How to Fix an Overflowing Toilet Without a Plunger

Last week, we sent a plumber out to Manteca to answer a call for a clogged toilet. When we entered the bathroom, the owner said he noticed the toilet was overflowing, freaked out, didn’t have a plunger, and called the plumber right away. While it’s great that he called us first, and fast, we realized that many people aren’t sure of what to do when their toilet clogs, and what to do if they find themselves without a toilet plunger. But did you know that you don’t actually need a plunger to unclog your toilet? It’s true – and not many are aware of it. So this post is all about how to clear a toilet without a plunger – something we think everyone should know how to do in case of an emergency.

1. Unclog Your Toilet with Dish Soap

There are several methods for fixing an overflowing toilet without a plunger, but using dish soap might be the most popular. The great thing about this method is that you probably have a ton of regular household dish soap on hand, so you don’t have to go out and make a special trip to the store.

Just pour a few good squeezes of dishwashing liquid into the toilet bowl. You can also try shampoo if you’re in a pinch. Finish the soap off with hot water to help activate the soap and start breaking up the toilet paper clog. Wait 15-20 minutes, then try flushing the toilet. Note that if your toilet is already to the brim with water, this method might not work very well.

2. Try Hot Water

Another easy way to try fixing a clogged or overflowing toilet with no plunger is to run hot water in the bathtub, shower, or sink. In the meantime, grab a bucket or large bowl and fill it with water. Pour hot water into the toilet bowl very slowly, making sure not to let the water overflow. Hot water on its own can help to alleviate the clog by breaking up toilet paper and waste matter. If your toilet does start to overflow, make yourself aware of where the float is. You can lift the float up if the water level gets too high in order to prevent overflowing.

Note that if you suspect you have a main sewer line clog, the hot water method won’t work. In fact, it will just make matters worse! Call a plumber right away if you suspect you have a main sewer line clog.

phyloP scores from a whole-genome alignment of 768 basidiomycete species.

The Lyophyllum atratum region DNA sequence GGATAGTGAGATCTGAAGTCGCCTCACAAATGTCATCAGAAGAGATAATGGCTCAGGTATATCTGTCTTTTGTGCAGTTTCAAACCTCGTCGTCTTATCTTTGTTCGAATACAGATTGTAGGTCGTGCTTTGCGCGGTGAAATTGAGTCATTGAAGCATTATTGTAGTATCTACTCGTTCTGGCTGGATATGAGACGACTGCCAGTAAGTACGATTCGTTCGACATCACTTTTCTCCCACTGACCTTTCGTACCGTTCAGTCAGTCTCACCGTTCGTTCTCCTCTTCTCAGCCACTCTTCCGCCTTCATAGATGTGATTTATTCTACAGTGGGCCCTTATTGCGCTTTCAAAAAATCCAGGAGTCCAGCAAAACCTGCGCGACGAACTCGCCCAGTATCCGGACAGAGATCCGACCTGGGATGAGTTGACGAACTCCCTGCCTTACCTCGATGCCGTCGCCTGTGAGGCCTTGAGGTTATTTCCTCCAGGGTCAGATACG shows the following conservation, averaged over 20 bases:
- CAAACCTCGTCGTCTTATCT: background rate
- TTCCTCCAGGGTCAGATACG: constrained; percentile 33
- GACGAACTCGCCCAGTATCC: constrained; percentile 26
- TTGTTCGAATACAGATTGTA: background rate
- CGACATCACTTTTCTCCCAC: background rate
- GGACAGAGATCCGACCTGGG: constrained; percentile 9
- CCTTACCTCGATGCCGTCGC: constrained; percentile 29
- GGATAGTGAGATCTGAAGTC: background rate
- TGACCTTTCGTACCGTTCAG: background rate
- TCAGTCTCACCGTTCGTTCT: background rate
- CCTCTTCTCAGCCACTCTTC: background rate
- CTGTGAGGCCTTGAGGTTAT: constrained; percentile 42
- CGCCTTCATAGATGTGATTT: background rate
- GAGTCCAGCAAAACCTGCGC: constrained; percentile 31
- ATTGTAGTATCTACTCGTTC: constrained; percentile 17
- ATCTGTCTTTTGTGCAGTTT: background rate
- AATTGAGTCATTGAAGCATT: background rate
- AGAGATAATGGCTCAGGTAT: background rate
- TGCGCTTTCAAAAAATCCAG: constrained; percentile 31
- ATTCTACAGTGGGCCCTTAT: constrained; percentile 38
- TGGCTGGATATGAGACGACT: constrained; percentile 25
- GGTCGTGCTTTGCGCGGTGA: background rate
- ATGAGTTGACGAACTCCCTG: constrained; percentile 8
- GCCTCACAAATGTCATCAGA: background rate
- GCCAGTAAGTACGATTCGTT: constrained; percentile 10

3. Bleach Can Break Up Serious Clogs

For more serious clogs, you can try liquid household bleach in place of the dish soap in method #1. First pour a small amount of bleach (no more than 1 cup) into the toilet bowl. Then follow the bleach with a cup of powdered dishwashing soap. Wait 10 minutes, then flush the toilet.

Note that we don’t recommend this method, simply because bleach is very harsh on your pipes and the soft rubber gaskets. In a similar fashion, we don’t recommend over the counter drain cleaners either, because they can emit toxic gases when mixed improperly with other household substances.

4. A Clothes Hanger can Do Wonders

Feeling a little bit more desperate? While we recommend keeping a hand-held drain snake in your bathroom to remove smaller toilet clogs, we also know from experience that not everyone follows our advice. Luckily for you, you can create a makeshift drain snake out of a plastic-coated wire hanger. Cut the hanger just beneath the hook, and straighten it as much as possible. Stick the end into the toilet bowl and move it around to try and dislodge the clog. Make sure to cover as much area as possible. When you feel you’ve done enough, remove the hanger and try flushing the toilet.

5. Get Creative

For those of you who like to stay on the forefront of the As Seen on TV trend, you’re also in luck. Consider trying a PlungeMax or a Pongtu if you’re feeling really daring. These devices work on the same concept – use suction to force the clog further down the drain and dislodge it. We think these tools are mostly a joke, especially since pushing the clog further down doesn’t always end positively. But for smaller clogs, this might work.

Toilet Overflowing and No Plunger in Sight?

There are plenty of ways to fix a flooding toilet without a plunger, but even the best alternative doesn’t compare. Plungers are incredibly cheap, and you can use them to unclog more than toilets. Try one the next time your sink, floor drain, or shower clogs and there is a great chance that you’ll be able to fix the clog without calling a plumber.

The Most Important Step in Fixing an Overflowing Toilet

Remember – always turn off the water the moment you suspect a clogged toilet. This should be your first step no matter what, since it will stop further water damages and save you pain and money in the long run.

And there you have it! Five different ways to fix an overflowing toilet without a plunger. Do you have a favorite method you’ve tried in the past? We welcome your stories and suggestions in the comments below.